Syria rebels reject Russia presence in Idlib buffer zone
A key rebel alliance in Syria's Idlib has said it was opposed to the deployment of Russian forces in a demilitarised zone to be set up under a Turkey-Russia deal for the opposition bastion.
The deal agreed last month between Ankara and Moscow provides for the establishment of a U-shaped buffer zone around Idlib that would be free of both jihadists and heavy weapons.
The deal has so far averted a massive assault on the region by Syrian President Bashar al-Assad's regime, but its implementation is expected to be complex.
The buffer would be patrolled by Turkish troops and Russian military police.
The National Liberation Front, a powerful Turkish-backed rebel alliance in Idlib, cautiously welcomed the deal but has since raised objections.
"A long meeting was held with our Turkish ally regarding the elements of the agreement, and chiefly the issue of Russia's presence in the buffer area," NLF spokesman Naji Mustafa said late on Sunday.
"We discussed the issue, and the NLF took a clear position rejecting this matter," he said, adding that Turkey "pledged that it would not happen".
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Under the agreement, all factions in the planned buffer area must hand over their heavy weapons by 10 October and radical groups must withdraw by 15 October.
Mustafa's statement on Sunday was the latest indication of continued divisions and confusion over the accord.
The Syrian Observatory for Human Rights monitor said Sunday that an NLF faction known as Faylaq al-Sham had begun pulling out its heavy weapons from three towns in the planned zone.
Both Faylaq al-Sham and the NLF denied the withdrawal to AFP.
"There have been no changes in the location of weapons or redistribution of fighters, even as we remain committed to the agreement reached in (the Russian resort of) Sochi," said Sayf al-Raad.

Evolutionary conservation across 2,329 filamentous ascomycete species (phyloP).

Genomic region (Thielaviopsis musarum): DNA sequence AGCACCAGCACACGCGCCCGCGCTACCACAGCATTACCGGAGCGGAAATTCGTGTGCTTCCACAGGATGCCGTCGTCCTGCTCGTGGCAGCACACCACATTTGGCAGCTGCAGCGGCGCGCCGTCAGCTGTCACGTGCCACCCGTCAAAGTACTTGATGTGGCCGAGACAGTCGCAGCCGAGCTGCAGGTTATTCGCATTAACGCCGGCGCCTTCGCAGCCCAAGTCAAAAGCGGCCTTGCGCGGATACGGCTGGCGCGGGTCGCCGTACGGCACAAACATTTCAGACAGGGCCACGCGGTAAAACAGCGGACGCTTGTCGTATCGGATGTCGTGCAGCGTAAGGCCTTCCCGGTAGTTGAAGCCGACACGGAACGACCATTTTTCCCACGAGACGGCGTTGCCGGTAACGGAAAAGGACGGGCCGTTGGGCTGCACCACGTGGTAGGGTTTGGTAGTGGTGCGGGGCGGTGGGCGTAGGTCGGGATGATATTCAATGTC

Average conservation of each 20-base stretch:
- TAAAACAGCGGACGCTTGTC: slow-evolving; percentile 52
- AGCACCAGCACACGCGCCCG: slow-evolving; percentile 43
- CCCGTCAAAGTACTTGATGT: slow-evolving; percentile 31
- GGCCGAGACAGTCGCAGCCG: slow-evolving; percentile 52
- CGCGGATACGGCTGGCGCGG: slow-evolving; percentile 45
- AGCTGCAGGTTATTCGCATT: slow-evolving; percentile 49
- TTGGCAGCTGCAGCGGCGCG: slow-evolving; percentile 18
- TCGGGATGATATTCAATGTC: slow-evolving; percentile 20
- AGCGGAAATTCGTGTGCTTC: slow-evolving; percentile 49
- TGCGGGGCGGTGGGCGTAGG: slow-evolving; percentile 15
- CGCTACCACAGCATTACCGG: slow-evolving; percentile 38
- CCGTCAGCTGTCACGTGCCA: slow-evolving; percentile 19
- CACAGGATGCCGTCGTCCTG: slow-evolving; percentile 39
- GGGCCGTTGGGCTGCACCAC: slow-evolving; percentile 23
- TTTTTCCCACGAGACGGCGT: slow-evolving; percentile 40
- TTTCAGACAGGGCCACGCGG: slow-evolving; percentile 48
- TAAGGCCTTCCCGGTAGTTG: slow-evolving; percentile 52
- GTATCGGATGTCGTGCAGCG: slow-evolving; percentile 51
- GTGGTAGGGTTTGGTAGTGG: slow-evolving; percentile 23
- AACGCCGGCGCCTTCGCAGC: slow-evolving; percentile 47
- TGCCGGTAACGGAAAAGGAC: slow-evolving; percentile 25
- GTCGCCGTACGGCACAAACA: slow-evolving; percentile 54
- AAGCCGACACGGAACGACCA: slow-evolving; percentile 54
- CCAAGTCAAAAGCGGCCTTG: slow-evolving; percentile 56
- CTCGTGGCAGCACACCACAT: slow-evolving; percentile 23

Idlib lies on the border with Turkey and is held by a complex array of rival rebel and jihadist factions, which observers expect will complicate the buffer zone's creation.
Most of the territory where the buffer would be set up is held by Hayat Tahrir al-Sham, a jihadist-led alliance, and other hardliners.
HTS has yet to officially comment on the deal, but its chief Abu Mohammad al-Jolani has previously warned that rebel weapons were a "red line".
Hurras al-Deen, a smaller Al-Qaeda-linked group, has rejected the agreement.
On Saturday, formerly US-backed rebel group Jaish al-Izza followed suit, saying the deal "bails out (Syrian President) Bashar al-Assad".
After losing swathes of territory to rebel fighters, Assad's regime now controls around two-thirds of the country.
The areas still outside his control are Idlib in the northwest, and a northeastern chunk held by Kurdish authorities where US and other Western troops are present.
The Syrian conflict began when the Baath regime, in power since 1963 and led by President Bashar al-Assad, responded with military force to peaceful protests demanding democratic reforms during the Arab Spring wave of uprisings, triggering an armed rebellion fuelled by mass defections from the Syrian army.
Hundreds of thousands of civilians have been killed in the war, mostly by the regime and its powerful allies, and millions have been displaced both inside and outside of Syria.
The brutal tactics pursued mainly by the regime, which have included the use of chemical weapons, sieges, mass executions and torture against civilians have led to war crimes investigations.